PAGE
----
Listen free for 30 days

Explaining Postmodernism (Expanded Edition)

Skepticism and Socialism from Rousseau to Foucault
Narrated by: Scott R. Smith
Length: 7 hrs and 23 mins
Categories: Non-fiction, Philosophy
4 out of 5 stars (17 ratings)

£7.99/month after 30 days. Cancel anytime

Summary

Tracing postmodernism from its roots in Jean-Jacques Rousseau and Immanuel Kant to their development in thinkers such as Michel Foucault and Richard Rorty, philosopher Stephen Hicks provides a provocative account of why postmodernism has been the most vigorous intellectual movement of the late 20th century. 

Why do skeptical and relativistic arguments have such power in the contemporary intellectual world? Why do they have that power in the humanities but not in the sciences? Why has a significant portion of the political left - the same left that traditionally promoted reason, science, equality for all, and optimism - now switched to themes of anti-reason, anti-science, double standards, and cynicism? 

Explaining Postmodernism is intellectual history with a polemical twist, providing fresh insights into the debates underlying the furor over political correctness, multiculturalism, and the future of liberal democracy. 

This expanded edition includes two additional essays by Stephen Hicks: "Free Speech and Postmodernism" and "From Modern to Postmodern Art: Why Art Became Ugly".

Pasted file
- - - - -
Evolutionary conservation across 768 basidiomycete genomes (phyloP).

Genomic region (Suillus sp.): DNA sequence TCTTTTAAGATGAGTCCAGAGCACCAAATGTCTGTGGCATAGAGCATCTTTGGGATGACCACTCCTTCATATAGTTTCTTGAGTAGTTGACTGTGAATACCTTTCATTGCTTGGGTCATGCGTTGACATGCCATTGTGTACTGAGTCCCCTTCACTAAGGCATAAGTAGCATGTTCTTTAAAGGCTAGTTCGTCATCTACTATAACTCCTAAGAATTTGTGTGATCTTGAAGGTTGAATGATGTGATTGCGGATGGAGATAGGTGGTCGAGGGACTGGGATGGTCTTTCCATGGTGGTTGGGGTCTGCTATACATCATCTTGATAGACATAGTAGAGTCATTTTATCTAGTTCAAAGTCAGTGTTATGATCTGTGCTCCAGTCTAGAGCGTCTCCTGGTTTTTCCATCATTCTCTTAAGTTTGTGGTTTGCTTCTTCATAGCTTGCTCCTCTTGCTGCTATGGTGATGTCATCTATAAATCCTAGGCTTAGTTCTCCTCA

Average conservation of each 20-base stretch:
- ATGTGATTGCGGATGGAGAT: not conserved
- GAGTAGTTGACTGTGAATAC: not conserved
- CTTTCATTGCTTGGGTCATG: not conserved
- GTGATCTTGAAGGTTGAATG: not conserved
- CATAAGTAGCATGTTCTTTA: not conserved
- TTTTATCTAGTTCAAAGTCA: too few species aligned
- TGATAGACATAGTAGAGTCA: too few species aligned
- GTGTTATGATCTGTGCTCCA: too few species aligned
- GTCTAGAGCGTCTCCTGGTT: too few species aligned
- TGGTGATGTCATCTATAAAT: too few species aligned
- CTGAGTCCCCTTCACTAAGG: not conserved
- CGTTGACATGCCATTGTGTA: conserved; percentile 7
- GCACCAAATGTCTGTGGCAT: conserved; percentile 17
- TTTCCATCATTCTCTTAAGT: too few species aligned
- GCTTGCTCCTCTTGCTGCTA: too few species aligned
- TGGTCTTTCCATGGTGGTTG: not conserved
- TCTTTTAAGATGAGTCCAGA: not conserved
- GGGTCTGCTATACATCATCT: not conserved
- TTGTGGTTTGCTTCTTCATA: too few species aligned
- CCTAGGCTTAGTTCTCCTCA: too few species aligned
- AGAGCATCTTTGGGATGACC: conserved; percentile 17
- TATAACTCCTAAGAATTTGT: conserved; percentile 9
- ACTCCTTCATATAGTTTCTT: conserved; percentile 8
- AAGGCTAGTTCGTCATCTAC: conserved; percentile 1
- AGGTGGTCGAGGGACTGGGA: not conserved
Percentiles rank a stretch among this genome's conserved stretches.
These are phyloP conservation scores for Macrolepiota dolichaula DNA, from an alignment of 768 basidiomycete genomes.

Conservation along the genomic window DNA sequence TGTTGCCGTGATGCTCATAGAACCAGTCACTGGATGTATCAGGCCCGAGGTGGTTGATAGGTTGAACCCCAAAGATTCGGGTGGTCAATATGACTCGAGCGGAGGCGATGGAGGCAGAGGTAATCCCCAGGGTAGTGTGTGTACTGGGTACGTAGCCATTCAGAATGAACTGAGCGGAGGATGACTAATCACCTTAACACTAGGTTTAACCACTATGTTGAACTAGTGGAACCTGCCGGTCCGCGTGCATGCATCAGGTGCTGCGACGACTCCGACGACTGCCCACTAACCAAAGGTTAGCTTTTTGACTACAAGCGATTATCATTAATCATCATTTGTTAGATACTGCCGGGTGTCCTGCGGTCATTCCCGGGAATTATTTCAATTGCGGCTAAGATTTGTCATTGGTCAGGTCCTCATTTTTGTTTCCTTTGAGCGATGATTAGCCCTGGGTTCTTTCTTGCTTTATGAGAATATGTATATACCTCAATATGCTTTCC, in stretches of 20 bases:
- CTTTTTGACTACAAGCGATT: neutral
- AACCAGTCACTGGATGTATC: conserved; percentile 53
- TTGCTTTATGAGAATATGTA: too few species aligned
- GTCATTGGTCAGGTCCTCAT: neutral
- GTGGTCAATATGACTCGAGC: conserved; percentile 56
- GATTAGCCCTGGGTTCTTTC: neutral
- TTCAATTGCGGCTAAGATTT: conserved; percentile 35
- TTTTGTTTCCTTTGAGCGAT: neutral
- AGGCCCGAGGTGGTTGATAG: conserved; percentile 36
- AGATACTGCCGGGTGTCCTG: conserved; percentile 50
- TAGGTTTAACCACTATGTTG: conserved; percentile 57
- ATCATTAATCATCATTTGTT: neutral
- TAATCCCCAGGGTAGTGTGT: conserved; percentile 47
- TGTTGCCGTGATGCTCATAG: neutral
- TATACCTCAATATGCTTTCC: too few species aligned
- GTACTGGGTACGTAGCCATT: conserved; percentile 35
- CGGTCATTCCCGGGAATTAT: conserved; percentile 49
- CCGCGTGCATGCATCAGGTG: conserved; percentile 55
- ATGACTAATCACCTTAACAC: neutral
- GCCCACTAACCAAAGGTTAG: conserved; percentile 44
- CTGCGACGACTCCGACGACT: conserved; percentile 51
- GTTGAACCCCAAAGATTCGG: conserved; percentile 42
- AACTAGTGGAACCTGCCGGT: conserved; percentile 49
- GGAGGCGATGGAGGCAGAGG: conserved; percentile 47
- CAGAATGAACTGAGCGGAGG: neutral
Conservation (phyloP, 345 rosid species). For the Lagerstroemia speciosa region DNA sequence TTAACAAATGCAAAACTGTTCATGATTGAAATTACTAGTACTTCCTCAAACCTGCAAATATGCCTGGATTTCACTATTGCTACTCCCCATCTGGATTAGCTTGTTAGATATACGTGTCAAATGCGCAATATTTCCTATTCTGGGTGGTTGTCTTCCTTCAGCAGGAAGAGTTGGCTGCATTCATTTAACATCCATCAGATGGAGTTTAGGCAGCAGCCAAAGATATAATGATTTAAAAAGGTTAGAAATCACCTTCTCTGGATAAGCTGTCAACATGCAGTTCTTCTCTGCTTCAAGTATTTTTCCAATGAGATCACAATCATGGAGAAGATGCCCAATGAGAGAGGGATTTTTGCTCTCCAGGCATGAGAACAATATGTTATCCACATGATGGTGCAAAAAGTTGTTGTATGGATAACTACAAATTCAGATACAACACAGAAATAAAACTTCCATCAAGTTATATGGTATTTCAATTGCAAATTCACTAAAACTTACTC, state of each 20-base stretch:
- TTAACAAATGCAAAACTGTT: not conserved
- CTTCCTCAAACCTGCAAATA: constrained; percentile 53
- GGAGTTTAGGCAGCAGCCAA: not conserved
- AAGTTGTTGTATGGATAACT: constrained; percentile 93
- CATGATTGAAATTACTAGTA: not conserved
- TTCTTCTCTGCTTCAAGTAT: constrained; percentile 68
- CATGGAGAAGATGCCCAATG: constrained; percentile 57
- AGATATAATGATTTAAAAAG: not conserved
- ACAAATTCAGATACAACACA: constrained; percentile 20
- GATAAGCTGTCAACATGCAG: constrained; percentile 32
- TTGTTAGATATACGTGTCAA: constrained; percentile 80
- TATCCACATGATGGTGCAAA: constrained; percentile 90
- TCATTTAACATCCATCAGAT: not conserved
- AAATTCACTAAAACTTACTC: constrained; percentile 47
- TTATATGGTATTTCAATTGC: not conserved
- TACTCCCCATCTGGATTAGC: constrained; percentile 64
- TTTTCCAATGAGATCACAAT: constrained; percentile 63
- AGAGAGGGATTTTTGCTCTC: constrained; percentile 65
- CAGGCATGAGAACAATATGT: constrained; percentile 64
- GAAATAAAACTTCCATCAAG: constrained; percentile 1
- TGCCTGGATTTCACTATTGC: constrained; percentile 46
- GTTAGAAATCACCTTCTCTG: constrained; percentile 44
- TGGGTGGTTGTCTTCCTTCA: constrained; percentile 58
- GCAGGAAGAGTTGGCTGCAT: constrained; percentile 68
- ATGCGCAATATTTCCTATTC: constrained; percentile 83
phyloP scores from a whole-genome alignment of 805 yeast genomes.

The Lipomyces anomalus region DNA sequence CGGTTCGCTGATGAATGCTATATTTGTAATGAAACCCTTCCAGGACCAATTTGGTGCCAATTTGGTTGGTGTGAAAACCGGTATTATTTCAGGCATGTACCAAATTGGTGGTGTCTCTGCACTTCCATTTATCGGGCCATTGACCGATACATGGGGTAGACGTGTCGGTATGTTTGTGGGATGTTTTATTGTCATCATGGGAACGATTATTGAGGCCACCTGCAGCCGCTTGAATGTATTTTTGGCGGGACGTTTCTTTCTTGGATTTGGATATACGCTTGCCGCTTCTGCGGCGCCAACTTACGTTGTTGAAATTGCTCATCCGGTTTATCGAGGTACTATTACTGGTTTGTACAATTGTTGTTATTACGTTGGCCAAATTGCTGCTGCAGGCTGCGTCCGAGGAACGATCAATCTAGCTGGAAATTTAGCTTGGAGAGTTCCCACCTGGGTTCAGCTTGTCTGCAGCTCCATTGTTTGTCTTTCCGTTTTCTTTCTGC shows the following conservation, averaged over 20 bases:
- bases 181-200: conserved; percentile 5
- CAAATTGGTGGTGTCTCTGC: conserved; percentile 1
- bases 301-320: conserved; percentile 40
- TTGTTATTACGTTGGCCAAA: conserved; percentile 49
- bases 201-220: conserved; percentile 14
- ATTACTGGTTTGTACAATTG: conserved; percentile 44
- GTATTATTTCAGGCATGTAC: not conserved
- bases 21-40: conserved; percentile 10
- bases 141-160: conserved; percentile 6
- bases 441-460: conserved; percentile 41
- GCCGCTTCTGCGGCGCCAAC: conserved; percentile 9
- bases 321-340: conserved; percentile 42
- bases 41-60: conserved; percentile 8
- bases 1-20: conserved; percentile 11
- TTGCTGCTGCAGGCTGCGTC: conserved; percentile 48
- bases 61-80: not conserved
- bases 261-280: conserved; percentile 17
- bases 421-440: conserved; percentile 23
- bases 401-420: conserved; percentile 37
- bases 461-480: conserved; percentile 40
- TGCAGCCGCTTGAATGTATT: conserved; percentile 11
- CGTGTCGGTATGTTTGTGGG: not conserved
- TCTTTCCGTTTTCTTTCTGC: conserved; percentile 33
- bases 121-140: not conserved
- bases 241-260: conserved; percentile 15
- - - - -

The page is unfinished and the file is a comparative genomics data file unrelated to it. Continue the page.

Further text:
©2004 Stephen Hicks (P)2018 Stephen Hicks

What members say

Average customer ratings

Overall

  • 4 out of 5 stars
  • 5 Stars
    10
  • 4 Stars
    2
  • 3 Stars
    2
  • 2 Stars
    2
  • 1 Stars
    1

Performance

  • 4 out of 5 stars
  • 5 Stars
    7
  • 4 Stars
    3
  • 3 Stars
    2
  • 2 Stars
    1
  • 1 Stars
    0

Story

  • 4 out of 5 stars
  • 5 Stars
    6
  • 4 Stars
    3
  • 3 Stars
    2
  • 2 Stars
    0
  • 1 Stars
    2

Reviews - Please select the tabs below to change the source of reviews.

Sort by:
  • Overall
    5 out of 5 stars
  • Performance
    4 out of 5 stars
  • Story
    5 out of 5 stars

Fantastic Exposition, makes one think

This book has exceeded my expectations. It explains the fruits of postmodernism by painting a picture of a tree starting from the roots and ending at the youngest branches. it's exciting to see how something we can relate to today is linked to enlightenment thinkers like Rousseau and Kant. Although the author describes them as revolutionist rather than enlightenment thinkers. I recommend it to anyone interested in understanding the current cultural climate.

  • Overall
    1 out of 5 stars
  • Performance
    4 out of 5 stars
  • Story
    1 out of 5 stars

Postmodernism according di Ayn Rand

This book should more honestly be titled: 'Postmodernism according to Ayn Rand'. I should have paid attention to the publisher, Atlas, as in 'Atlas shrugged'.

The book is an account, for the simple minded militant, of how Postmodernism can be understood from the vantage point of the Russian-American writer, whose ideas are to philosophy what Flat Earth 'Theory' is to Physics. You'll find very little Postmodernism and a lot of Randian Objectivism. You might however enjoy an hilarious last chapter with a wholesale condemnation of modern art! Truly beyond satire.